Ethnic differences in the effect of asthma on pulmonary function in children.

Department of Preventive Medicine, Keck School of Medicine, University of Southern California, Los Angeles, 90033, USA.
American Journal of Respiratory and Critical Care Medicine (Impact Factor: 11.99). 10/2010; 183(5):596-603. DOI: 10.1164/rccm.200912-1863OC
Source: PubMed

ABSTRACT The impact of asthma on chronic lung function deficits is well known. However, there has been little study of ethnic differences in these asthma-associated deficits.
To examine whether there are ethnic differences in the effects of asthma on children's lung function.
We evaluated the impact of asthma on lung function in 3,245 Hispanic and non-Hispanic white school children (age 10-18 yr) in a longitudinal analysis of the Southern California Children's Health Study. Sex-specific mixed-effects regression spline models were fitted separately for each ethnic group.
Large deficits in flows were observed among children with asthma diagnosed before age 4 years regardless of ethnicity. Hispanic girls with asthma had greater deficits in flows than non-Hispanic girls and were largest for maximal midexpiratory flow (-5.13% compared with -0.58%, respectively). A bigger impact of asthma in Hispanic girls was also found for FEV(1), FEF(75), and PEF (P value 0.04, 0.07, and 0.005, respectively). These ethnic differences were limited to girls diagnosed after age 4 years. In boys, asthma was also associated with greater deficits in flows among Hispanic than in non-Hispanic white children (differences that were not statistically significant). Ethnic differences in prevalence of pets and pests in the home, health insurance coverage, parental education, and smoking did not explain the pattern of lung function differences.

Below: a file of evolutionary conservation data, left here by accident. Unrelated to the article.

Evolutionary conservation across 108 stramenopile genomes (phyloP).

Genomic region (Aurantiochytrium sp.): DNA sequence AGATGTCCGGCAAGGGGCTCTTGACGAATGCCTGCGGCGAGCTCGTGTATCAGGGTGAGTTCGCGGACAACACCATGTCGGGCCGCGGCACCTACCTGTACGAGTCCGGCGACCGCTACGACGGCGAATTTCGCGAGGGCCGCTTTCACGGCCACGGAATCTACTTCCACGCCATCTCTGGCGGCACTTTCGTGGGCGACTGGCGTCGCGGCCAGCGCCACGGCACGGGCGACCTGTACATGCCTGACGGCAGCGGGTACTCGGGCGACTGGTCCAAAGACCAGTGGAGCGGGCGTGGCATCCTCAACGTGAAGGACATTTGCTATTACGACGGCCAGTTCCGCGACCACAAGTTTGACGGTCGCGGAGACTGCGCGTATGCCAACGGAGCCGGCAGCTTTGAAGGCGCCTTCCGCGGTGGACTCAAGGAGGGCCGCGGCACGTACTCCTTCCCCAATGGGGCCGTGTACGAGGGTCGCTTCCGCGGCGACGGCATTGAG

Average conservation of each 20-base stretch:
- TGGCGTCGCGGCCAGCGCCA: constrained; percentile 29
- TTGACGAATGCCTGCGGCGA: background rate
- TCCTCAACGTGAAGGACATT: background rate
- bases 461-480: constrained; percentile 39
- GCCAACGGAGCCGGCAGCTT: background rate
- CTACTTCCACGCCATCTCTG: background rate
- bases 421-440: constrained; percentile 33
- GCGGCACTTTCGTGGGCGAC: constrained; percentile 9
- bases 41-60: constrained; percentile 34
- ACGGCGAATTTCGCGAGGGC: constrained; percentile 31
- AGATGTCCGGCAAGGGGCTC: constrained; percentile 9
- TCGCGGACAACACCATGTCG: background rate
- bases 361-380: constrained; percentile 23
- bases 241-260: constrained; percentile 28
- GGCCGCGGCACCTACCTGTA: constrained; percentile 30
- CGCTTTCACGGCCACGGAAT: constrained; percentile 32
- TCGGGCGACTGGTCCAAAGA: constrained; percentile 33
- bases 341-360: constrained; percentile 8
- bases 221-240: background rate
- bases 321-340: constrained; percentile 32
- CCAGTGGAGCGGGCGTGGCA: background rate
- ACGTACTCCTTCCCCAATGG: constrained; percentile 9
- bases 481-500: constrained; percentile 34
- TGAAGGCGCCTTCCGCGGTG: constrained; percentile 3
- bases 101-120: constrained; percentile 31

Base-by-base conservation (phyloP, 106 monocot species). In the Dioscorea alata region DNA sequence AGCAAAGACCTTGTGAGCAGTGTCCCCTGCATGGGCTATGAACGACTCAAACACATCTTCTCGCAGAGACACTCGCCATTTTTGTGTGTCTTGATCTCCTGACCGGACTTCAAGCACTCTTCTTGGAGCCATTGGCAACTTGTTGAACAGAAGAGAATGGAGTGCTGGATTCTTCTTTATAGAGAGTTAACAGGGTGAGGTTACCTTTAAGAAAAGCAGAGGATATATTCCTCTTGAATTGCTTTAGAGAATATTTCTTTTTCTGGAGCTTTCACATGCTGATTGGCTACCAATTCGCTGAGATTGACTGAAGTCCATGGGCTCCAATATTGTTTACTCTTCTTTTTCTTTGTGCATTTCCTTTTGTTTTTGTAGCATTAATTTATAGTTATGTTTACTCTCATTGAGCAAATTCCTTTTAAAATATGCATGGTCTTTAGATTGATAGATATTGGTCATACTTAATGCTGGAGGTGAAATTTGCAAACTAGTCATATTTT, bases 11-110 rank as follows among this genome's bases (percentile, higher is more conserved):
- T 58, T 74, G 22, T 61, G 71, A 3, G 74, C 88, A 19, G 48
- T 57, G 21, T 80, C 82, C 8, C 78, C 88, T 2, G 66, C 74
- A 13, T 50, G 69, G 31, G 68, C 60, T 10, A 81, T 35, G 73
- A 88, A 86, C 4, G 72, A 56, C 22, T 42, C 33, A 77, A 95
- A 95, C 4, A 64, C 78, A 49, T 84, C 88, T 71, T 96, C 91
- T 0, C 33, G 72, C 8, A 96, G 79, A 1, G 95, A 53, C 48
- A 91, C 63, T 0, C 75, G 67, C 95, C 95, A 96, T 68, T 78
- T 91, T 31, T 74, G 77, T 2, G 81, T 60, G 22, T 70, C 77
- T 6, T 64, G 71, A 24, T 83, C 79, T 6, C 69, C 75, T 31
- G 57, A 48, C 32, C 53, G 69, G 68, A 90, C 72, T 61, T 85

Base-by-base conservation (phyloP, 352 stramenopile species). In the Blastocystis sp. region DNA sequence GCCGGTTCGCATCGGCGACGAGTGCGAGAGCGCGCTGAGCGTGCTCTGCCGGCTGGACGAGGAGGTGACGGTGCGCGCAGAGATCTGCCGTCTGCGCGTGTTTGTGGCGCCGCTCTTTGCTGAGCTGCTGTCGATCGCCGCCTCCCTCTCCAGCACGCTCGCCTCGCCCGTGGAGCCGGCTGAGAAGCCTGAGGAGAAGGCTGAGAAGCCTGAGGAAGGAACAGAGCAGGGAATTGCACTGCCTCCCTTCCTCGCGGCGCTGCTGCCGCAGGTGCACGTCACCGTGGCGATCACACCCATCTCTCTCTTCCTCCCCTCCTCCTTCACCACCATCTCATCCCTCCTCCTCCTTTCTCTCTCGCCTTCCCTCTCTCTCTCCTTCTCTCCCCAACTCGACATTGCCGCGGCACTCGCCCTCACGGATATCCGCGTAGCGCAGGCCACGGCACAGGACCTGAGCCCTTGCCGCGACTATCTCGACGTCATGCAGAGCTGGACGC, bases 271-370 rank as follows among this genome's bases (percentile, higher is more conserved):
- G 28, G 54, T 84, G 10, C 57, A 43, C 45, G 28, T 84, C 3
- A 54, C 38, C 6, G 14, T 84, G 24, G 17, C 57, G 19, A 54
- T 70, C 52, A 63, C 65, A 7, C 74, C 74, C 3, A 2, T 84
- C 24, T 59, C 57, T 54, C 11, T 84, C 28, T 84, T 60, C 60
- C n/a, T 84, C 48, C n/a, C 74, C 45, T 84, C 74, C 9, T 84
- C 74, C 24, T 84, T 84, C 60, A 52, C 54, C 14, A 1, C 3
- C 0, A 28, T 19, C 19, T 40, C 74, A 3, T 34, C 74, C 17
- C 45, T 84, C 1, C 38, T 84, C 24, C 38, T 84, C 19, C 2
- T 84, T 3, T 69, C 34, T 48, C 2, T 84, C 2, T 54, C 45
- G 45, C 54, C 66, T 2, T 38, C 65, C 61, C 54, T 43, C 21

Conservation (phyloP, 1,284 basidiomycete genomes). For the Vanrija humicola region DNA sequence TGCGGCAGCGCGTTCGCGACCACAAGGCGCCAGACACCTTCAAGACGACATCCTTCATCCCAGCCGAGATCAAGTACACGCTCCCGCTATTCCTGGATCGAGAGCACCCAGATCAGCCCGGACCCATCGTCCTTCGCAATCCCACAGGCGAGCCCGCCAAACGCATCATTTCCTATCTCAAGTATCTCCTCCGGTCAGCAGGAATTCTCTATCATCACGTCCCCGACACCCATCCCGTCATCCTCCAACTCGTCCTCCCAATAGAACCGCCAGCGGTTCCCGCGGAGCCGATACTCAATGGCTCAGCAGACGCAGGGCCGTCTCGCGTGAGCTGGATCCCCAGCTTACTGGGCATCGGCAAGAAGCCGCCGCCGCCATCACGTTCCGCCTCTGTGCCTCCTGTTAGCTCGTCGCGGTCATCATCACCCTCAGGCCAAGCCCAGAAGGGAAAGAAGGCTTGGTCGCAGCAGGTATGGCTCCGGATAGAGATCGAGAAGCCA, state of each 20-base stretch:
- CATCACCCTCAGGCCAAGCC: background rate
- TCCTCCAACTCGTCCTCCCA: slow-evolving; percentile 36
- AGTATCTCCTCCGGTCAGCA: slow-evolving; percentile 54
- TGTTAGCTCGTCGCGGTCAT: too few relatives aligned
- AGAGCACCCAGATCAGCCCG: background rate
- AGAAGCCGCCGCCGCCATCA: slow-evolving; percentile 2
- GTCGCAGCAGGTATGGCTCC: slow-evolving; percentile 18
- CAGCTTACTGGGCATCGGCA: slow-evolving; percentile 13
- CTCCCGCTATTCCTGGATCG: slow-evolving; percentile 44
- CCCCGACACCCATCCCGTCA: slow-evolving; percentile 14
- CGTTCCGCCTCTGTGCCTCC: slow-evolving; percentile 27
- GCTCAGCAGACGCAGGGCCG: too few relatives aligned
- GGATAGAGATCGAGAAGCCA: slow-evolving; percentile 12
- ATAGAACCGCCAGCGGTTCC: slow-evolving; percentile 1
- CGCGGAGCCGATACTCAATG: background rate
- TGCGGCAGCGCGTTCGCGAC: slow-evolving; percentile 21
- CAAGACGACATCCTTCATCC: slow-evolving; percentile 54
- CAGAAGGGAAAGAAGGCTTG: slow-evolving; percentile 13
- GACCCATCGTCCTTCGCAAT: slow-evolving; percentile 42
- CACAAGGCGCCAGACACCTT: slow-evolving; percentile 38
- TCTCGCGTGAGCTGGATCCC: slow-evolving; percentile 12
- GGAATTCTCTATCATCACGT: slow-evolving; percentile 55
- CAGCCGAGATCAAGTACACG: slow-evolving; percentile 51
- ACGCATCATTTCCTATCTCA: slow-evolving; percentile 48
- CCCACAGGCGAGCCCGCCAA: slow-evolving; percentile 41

Larger asthma-associated lung function deficits in Hispanics, especially among girls, merit further investigation to determine public health implications and to identify causes amenable to intervention.

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